In the first installment of this series, we looked at the 21 managers to precede Matheny in the job over the last century. This time, we drill down into the seven who lacked that same experience base as the new skipper.
Two, Frankie Frisch and Rogers Hornsby, went on to win the ultimate prize as Cardinals manager – the World Series. They inherited solid rosters, accomplishing the feat in their first full season as skipper after having assumed the role during the prior summer.
Four of the seven went on to become Hall of Famers. Roger Bresnahan and Miller Huggins joined Frisch and Hornsby, though much of their career successes occurred elsewhere.
We'll look at the seven in chronological order. Their years as Cardinals manager follow their name.
At 29 years of age in December 1908, the catcher was acquired in trade from the Giants. Considered the game's top backstop, he had interned in New York under future Hall of Fame skipper John McGraw.
Taking over a dreadful 49-win club, Bresnahan led his Cardinals teams to an improved record in three consecutive seasons. They posted a winning mark in 1911, the first time the Cards finished over .500 in a decade. The player-manager was rewarded with a new, five-year contract, but the harmony with owner Helene Britton did not last long.
A sixth-place finish and disagreement over a number of club operational matters contributed to his firing following the 1912 season. Bresnahan sued the Cardinals over non-payment of the final four years of his contract and won $20,000 in settlement. Bresnahan signed with the Cubs as a catcher in 1913 and managed them during the 1915 season.
Miller Huggins (1913-1917, HoF). Huggins, who had earned a law degree, reached the Hall of Fame as a manager. However, it was due to his later success with the Yankees, not his time leading the Cardinals.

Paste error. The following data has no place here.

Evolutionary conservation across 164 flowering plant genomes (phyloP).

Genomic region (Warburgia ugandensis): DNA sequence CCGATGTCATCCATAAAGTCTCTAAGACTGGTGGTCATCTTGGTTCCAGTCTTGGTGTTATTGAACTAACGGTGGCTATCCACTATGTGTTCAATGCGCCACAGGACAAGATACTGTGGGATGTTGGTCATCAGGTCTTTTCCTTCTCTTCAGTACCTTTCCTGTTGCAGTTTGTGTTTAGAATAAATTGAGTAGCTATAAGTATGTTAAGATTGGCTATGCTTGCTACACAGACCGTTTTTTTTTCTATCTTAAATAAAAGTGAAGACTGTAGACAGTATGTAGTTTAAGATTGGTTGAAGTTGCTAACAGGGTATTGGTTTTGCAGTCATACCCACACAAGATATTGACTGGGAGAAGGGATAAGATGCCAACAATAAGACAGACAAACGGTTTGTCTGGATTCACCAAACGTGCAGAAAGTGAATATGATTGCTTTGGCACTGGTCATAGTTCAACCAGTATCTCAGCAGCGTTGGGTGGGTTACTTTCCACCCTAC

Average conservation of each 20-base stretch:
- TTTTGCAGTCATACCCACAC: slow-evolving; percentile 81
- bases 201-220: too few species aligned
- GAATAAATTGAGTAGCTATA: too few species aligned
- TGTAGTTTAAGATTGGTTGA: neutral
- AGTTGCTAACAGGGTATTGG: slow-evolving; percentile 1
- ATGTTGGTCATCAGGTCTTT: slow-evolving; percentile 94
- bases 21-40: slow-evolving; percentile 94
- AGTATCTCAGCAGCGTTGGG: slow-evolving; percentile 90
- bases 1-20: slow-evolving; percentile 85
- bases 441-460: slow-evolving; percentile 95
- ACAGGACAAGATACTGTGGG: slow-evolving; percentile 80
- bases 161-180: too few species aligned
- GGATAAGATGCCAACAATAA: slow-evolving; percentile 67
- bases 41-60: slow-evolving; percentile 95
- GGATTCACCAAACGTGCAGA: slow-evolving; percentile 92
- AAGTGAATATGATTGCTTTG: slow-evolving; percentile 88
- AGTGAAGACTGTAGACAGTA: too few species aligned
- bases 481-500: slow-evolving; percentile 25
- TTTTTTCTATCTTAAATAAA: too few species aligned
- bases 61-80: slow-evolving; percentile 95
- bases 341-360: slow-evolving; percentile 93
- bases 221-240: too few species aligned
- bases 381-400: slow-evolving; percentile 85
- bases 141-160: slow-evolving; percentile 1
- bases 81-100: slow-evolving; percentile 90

At the age of 33 when promoted to player-manager, Huggins had been with the Cards since 1910 as a scrappy second baseman. The firing of his managerial predecessor, Bresnahan, was not a popular move.
Huggins did not get off well, as his first St. Louis club finished in last place. Though his teams later forged two winning seasons, his overall record as Cardinals skipper was just 346-415. It was a time when owner Helene Britton was struggling with finances and Huggins was reportedly upset that he was not allowed to purchase the team. He resigned following the 1917 season to take over managing the Bombers.
Though his stint was short, it was productive. Hornsby played and managed the Cardinals to their first-ever World Championship before running cross-ways with Breadon. After a contract dispute and amid concerns about Hornsby's gambling, the owner dealt his best player and only manager to the Giants two months after winning the 1926 title.
The fact that St. Louis received another second base standout, Frankie Frisch (and pitcher Jimmy Ring), in return did not soothe angry Cardinals fans, livid that their superstar was traded away. Ultimately, St. Louis got the better of the deal.
Bob O'Farrell (1927). 30 years old and coming off the 1926 National League Most Valuable Player award for the World Champion Cardinals, the catcher should have been on top of the world. Instead, he found himself having to replace the immensely popular Hornsby as player-manager and with the expectation of repeating.
His 1927 club improved by three wins, going 92-61 and finishing a close second to Pittsburgh. That wasn't good enough as O'Farrell was axed by Breadon. He was replaced by coach Bill McKechnie, who had piloted the 1925 Pirates to a World Series win before being fired. O'Farrell was given a raise and remained with the Cardinals as a player until he was traded away the next May.